To explain the pain part of the title of this post, we have to jump back a couple days to the filming of the indie movie on saturday.  At one point, I had to walk into the ocean with my socks and shoes on...leading to my shoes getting soaked.  Which, was fine, considering I had ordered new shoes the day before, anyways, and was eagerly awaiting their arrival.  However, the new shoes didn't arrive on Sunday (shocker) so I had to wear my skater shoes, which tend to cut into the back of heals, especially when I end up walking around downtown with them on.  Monday, my shoes still haven't arrived, I wear my skater shoes to walk the two miles to and from work, making the wound worse.  Tuesday, new shoes arrive!!  But, as everyone knows, new shoes are not the way to avoid blisters...  So, last night, I ended up walking from the East Village to Time Square, about two miles.  By the time we arrived in Time Square, my heal looked, and felt like it had been shot.  But, I fought through the pain to enjoy limping around the center of the universe.

The pleasure part of this story?  Dinner, a show, and a moment.  Dinner was 6 dollars per person thanks to Groupon.  If you aren't familiar with Groupon, it is an online service that allows companies to get coupons out to large amounts of people.  Stupidly good deal for both the customer and the company.  Anyways, my first groupon purchase led us to Empanada Bar NYC.  We each had a spicy chicken empanada, a curry empanada (both amazing) and for dessert, a half of a dolce empenada and cinnamon apple empanada.  We were warned that the dessert empenadas were hot, but little did we know, that the server meant they would still be hot after we finished eating our main course empenada.  Surprise!  The dolce empenada was filled with essentially sweet molten lava.  I think it was a chocolatey substance, but I couldn't really tell because I was in so much pain from the ball of fire that leaked out of the empanada and covered all of my fingers!  But, it was sweet, I'll give them that.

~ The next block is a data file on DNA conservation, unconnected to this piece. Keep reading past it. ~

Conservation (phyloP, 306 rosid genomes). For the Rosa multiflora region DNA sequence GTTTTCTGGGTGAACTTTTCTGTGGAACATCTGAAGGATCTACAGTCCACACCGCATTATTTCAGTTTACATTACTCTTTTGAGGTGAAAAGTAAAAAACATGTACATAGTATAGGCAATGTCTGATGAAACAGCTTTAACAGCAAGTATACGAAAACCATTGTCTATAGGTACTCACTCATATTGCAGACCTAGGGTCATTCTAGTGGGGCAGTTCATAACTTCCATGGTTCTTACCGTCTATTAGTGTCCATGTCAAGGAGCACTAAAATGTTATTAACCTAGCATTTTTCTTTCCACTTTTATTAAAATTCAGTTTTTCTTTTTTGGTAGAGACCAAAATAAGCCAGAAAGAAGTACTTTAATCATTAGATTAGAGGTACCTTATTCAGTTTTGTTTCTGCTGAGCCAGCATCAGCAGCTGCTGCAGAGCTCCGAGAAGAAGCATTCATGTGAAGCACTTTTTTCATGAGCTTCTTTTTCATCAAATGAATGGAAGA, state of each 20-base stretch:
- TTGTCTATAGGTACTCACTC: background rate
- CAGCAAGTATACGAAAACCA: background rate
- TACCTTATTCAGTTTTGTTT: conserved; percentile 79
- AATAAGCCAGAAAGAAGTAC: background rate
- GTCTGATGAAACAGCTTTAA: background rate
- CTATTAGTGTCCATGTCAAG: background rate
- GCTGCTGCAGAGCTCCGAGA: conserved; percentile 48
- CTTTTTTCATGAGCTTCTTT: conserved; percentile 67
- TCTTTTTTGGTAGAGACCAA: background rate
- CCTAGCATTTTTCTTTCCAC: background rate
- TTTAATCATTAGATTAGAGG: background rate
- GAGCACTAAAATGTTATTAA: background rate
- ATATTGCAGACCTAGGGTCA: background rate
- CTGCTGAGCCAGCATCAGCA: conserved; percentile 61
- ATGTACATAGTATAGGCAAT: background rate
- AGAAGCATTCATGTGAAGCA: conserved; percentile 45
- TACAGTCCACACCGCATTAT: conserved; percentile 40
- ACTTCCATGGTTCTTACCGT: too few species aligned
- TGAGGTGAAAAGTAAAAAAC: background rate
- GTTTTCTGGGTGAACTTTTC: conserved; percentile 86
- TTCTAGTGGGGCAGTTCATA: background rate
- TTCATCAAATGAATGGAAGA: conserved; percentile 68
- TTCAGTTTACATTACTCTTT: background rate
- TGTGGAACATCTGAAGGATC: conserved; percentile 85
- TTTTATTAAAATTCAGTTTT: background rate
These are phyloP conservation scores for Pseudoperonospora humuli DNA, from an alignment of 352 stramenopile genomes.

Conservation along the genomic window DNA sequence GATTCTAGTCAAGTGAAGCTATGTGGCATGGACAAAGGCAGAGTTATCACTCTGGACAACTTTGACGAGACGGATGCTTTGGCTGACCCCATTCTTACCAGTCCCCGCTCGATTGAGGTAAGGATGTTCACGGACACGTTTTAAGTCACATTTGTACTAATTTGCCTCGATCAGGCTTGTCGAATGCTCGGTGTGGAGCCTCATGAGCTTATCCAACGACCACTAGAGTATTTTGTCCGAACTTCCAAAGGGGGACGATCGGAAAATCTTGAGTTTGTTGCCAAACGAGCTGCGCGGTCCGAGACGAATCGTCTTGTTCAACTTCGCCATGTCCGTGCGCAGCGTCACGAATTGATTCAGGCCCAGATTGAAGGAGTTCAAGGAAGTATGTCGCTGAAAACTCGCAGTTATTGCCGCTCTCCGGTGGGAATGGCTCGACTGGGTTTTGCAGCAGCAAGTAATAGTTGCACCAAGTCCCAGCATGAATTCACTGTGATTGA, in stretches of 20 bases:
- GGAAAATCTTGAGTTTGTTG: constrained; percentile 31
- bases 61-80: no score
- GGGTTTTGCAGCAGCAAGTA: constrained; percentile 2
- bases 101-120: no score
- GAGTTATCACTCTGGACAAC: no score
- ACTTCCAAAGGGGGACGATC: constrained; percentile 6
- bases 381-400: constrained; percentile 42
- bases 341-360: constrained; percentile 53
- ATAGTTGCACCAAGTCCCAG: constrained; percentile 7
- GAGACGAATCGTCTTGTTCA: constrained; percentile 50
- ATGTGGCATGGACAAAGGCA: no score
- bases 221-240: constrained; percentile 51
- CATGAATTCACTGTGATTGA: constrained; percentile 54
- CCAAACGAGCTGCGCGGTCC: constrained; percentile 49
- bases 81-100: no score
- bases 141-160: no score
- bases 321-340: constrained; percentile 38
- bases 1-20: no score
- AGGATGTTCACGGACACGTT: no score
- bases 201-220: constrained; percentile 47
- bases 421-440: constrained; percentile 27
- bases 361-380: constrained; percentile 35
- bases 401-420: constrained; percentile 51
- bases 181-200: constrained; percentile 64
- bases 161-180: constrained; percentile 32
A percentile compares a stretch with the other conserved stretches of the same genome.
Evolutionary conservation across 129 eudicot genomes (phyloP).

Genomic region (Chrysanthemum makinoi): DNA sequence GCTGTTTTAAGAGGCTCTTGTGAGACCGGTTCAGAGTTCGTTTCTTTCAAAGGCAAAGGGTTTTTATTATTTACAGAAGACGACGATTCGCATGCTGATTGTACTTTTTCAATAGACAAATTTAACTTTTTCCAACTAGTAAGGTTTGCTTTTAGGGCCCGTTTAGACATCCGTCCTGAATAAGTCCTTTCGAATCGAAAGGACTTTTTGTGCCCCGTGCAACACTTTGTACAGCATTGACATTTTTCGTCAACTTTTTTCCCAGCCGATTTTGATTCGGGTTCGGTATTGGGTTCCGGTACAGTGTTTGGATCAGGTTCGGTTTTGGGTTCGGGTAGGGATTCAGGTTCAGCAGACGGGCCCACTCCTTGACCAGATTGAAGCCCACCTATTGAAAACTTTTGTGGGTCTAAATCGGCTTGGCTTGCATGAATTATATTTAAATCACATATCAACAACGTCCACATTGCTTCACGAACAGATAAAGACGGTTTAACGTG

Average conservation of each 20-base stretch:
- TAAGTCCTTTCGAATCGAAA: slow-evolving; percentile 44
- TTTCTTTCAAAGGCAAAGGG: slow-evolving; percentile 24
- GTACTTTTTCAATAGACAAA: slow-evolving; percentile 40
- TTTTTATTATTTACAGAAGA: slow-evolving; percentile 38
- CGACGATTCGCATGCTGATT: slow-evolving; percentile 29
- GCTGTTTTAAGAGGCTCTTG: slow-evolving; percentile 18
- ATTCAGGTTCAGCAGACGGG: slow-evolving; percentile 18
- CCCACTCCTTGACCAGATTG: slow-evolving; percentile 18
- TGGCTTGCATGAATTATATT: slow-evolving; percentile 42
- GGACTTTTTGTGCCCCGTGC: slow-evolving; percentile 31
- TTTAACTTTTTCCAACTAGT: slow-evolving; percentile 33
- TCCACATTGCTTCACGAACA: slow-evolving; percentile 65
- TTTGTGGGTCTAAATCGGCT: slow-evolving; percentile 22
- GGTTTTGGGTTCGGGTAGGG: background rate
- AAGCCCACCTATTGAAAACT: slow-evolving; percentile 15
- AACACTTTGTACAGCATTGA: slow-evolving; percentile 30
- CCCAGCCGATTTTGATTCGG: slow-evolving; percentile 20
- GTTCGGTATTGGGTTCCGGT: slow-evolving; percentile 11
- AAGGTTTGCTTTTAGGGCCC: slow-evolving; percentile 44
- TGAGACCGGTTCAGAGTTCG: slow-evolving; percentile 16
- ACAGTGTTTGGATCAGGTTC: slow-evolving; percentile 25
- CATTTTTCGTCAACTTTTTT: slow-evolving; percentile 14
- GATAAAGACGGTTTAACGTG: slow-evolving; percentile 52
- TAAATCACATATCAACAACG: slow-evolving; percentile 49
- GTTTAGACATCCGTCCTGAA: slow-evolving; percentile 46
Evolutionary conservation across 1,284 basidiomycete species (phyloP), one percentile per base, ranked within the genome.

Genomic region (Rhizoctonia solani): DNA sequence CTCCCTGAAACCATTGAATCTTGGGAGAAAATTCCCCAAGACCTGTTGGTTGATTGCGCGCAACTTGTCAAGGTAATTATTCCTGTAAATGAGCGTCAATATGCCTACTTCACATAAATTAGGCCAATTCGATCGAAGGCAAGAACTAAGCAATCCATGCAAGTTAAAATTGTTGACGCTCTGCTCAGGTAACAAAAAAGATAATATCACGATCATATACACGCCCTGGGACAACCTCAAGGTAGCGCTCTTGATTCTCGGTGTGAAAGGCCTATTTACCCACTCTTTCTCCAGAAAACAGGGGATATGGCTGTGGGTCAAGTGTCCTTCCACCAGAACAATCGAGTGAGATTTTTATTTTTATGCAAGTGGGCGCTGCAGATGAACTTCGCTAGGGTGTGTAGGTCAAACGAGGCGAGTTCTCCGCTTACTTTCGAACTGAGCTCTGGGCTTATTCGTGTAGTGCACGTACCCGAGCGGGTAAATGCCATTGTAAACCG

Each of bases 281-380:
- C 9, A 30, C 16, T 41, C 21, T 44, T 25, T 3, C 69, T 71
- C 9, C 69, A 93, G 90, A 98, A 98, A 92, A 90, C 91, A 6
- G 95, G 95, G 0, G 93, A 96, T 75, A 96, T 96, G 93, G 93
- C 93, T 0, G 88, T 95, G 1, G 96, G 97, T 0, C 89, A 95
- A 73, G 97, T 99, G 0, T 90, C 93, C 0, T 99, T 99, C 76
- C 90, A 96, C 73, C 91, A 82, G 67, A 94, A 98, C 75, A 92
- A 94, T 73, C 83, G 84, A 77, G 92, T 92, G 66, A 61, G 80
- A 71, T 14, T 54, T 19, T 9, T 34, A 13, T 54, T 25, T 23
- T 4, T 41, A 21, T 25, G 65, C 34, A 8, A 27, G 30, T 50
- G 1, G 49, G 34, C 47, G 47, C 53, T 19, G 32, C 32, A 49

We left the empanada bar, went to time square, where I had THE MOMENT.  I was crossing the street, and a relatively attractive red head girl was crossing the street towards me.  We made eye contact, I smile, she smiles, we look away.  We're still walking toward each other when we both look back and smile again.  Boom!  Awesome moment.  But, there's more.  We cross paths, get to our respective sides of the street and look back at the same time and SMILE AGAIN!  I chuckle, she giggles, and we both stop, grab our respective friends, and start telling them about the moment.  This belongs in a Jennifer Aniston movie.  As I'm talking to my friend I point and say "the ginger over there, is gonna look over here in two seconds."  Side note, it's surprisingly easy to spot red heads across a crowd, even one as large as the one in Time Square.  Anyways, two seconds later, she looks over smiles again and rapidly starts talking to her friend again.  But, I decided, that was enough of that, and to leave the moment as just that, a moment.